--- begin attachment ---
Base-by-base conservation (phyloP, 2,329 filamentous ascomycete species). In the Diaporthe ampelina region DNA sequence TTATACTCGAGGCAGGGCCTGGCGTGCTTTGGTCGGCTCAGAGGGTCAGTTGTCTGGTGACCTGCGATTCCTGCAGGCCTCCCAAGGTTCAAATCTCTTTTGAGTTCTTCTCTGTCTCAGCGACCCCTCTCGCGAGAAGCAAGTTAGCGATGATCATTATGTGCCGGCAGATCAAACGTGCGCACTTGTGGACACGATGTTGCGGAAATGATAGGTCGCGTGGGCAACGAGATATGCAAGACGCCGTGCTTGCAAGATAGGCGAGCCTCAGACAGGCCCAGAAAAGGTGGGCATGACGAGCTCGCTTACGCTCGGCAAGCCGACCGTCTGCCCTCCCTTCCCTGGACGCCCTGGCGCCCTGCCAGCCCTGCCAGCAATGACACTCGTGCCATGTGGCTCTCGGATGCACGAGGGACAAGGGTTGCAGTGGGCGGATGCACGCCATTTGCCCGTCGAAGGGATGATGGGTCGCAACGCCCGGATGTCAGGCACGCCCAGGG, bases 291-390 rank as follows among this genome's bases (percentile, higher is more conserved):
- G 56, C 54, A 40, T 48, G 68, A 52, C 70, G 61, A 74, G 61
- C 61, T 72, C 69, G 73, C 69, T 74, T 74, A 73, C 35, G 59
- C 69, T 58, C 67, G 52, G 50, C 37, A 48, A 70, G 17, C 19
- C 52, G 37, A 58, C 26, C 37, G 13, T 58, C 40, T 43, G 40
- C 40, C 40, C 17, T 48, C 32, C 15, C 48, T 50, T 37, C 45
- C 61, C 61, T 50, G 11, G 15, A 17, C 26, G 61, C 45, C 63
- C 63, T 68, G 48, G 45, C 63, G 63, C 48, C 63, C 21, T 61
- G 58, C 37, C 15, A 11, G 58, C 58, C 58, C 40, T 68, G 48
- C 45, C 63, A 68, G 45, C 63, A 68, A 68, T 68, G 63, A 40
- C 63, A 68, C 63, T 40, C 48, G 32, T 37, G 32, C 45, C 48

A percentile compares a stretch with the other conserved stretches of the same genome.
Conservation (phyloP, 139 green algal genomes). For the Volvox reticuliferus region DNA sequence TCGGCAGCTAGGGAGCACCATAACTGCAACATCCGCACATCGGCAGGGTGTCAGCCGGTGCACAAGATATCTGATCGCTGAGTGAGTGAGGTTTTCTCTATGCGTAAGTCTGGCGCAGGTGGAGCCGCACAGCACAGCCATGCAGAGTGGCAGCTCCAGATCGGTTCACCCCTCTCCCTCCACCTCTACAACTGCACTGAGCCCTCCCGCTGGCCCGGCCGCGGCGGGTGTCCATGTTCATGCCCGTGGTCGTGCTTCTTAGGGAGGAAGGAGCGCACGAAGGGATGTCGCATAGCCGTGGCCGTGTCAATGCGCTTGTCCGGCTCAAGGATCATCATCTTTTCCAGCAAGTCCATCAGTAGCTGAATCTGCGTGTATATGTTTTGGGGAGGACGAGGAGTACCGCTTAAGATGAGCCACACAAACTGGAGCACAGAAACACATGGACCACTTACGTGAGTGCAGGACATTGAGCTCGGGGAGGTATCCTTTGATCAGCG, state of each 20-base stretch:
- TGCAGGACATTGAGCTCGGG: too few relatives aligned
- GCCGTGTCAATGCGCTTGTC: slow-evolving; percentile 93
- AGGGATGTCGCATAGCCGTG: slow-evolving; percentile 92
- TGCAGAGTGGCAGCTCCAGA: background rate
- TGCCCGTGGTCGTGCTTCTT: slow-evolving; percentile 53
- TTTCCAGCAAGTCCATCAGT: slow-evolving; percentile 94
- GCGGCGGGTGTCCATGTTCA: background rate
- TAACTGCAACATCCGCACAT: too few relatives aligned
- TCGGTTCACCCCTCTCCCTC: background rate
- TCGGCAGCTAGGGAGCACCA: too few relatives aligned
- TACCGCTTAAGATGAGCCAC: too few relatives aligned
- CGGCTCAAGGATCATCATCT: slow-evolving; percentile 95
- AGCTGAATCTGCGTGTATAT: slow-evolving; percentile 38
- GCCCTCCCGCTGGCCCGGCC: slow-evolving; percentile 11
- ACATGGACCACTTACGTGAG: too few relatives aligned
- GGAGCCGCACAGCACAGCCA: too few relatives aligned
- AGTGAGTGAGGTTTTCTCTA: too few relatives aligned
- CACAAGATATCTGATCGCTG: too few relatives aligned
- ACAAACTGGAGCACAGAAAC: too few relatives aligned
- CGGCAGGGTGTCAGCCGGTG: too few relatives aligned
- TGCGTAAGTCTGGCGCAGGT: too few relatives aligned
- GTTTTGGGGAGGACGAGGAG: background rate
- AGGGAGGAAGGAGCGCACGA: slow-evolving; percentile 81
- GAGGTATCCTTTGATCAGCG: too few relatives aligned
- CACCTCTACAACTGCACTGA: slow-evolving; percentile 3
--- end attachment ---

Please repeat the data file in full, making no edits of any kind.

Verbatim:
Base-by-base conservation (phyloP, 2,329 filamentous ascomycete species). In the Diaporthe ampelina region DNA sequence TTATACTCGAGGCAGGGCCTGGCGTGCTTTGGTCGGCTCAGAGGGTCAGTTGTCTGGTGACCTGCGATTCCTGCAGGCCTCCCAAGGTTCAAATCTCTTTTGAGTTCTTCTCTGTCTCAGCGACCCCTCTCGCGAGAAGCAAGTTAGCGATGATCATTATGTGCCGGCAGATCAAACGTGCGCACTTGTGGACACGATGTTGCGGAAATGATAGGTCGCGTGGGCAACGAGATATGCAAGACGCCGTGCTTGCAAGATAGGCGAGCCTCAGACAGGCCCAGAAAAGGTGGGCATGACGAGCTCGCTTACGCTCGGCAAGCCGACCGTCTGCCCTCCCTTCCCTGGACGCCCTGGCGCCCTGCCAGCCCTGCCAGCAATGACACTCGTGCCATGTGGCTCTCGGATGCACGAGGGACAAGGGTTGCAGTGGGCGGATGCACGCCATTTGCCCGTCGAAGGGATGATGGGTCGCAACGCCCGGATGTCAGGCACGCCCAGGG, bases 291-390 rank as follows among this genome's bases (percentile, higher is more conserved):
- G 56, C 54, A 40, T 48, G 68, A 52, C 70, G 61, A 74, G 61
- C 61, T 72, C 69, G 73, C 69, T 74, T 74, A 73, C 35, G 59
- C 69, T 58, C 67, G 52, G 50, C 37, A 48, A 70, G 17, C 19
- C 52, G 37, A 58, C 26, C 37, G 13, T 58, C 40, T 43, G 40
- C 40, C 40, C 17, T 48, C 32, C 15, C 48, T 50, T 37, C 45
- C 61, C 61, T 50, G 11, G 15, A 17, C 26, G 61, C 45, C 63
- C 63, T 68, G 48, G 45, C 63, G 63, C 48, C 63, C 21, T 61
- G 58, C 37, C 15, A 11, G 58, C 58, C 58, C 40, T 68, G 48
- C 45, C 63, A 68, G 45, C 63, A 68, A 68, T 68, G 63, A 40
- C 63, A 68, C 63, T 40, C 48, G 32, T 37, G 32, C 45, C 48

A percentile compares a stretch with the other conserved stretches of the same genome.
Conservation (phyloP, 139 green algal genomes). For the Volvox reticuliferus region DNA sequence TCGGCAGCTAGGGAGCACCATAACTGCAACATCCGCACATCGGCAGGGTGTCAGCCGGTGCACAAGATATCTGATCGCTGAGTGAGTGAGGTTTTCTCTATGCGTAAGTCTGGCGCAGGTGGAGCCGCACAGCACAGCCATGCAGAGTGGCAGCTCCAGATCGGTTCACCCCTCTCCCTCCACCTCTACAACTGCACTGAGCCCTCCCGCTGGCCCGGCCGCGGCGGGTGTCCATGTTCATGCCCGTGGTCGTGCTTCTTAGGGAGGAAGGAGCGCACGAAGGGATGTCGCATAGCCGTGGCCGTGTCAATGCGCTTGTCCGGCTCAAGGATCATCATCTTTTCCAGCAAGTCCATCAGTAGCTGAATCTGCGTGTATATGTTTTGGGGAGGACGAGGAGTACCGCTTAAGATGAGCCACACAAACTGGAGCACAGAAACACATGGACCACTTACGTGAGTGCAGGACATTGAGCTCGGGGAGGTATCCTTTGATCAGCG, state of each 20-base stretch:
- TGCAGGACATTGAGCTCGGG: too few relatives aligned
- GCCGTGTCAATGCGCTTGTC: slow-evolving; percentile 93
- AGGGATGTCGCATAGCCGTG: slow-evolving; percentile 92
- TGCAGAGTGGCAGCTCCAGA: background rate
- TGCCCGTGGTCGTGCTTCTT: slow-evolving; percentile 53
- TTTCCAGCAAGTCCATCAGT: slow-evolving; percentile 94
- GCGGCGGGTGTCCATGTTCA: background rate
- TAACTGCAACATCCGCACAT: too few relatives aligned
- TCGGTTCACCCCTCTCCCTC: background rate
- TCGGCAGCTAGGGAGCACCA: too few relatives aligned
- TACCGCTTAAGATGAGCCAC: too few relatives aligned
- CGGCTCAAGGATCATCATCT: slow-evolving; percentile 95
- AGCTGAATCTGCGTGTATAT: slow-evolving; percentile 38
- GCCCTCCCGCTGGCCCGGCC: slow-evolving; percentile 11
- ACATGGACCACTTACGTGAG: too few relatives aligned
- GGAGCCGCACAGCACAGCCA: too few relatives aligned
- AGTGAGTGAGGTTTTCTCTA: too few relatives aligned
- CACAAGATATCTGATCGCTG: too few relatives aligned
- ACAAACTGGAGCACAGAAAC: too few relatives aligned
- CGGCAGGGTGTCAGCCGGTG: too few relatives aligned
- TGCGTAAGTCTGGCGCAGGT: too few relatives aligned
- GTTTTGGGGAGGACGAGGAG: background rate
- AGGGAGGAAGGAGCGCACGA: slow-evolving; percentile 81
- GAGGTATCCTTTGATCAGCG: too few relatives aligned
- CACCTCTACAACTGCACTGA: slow-evolving; percentile 3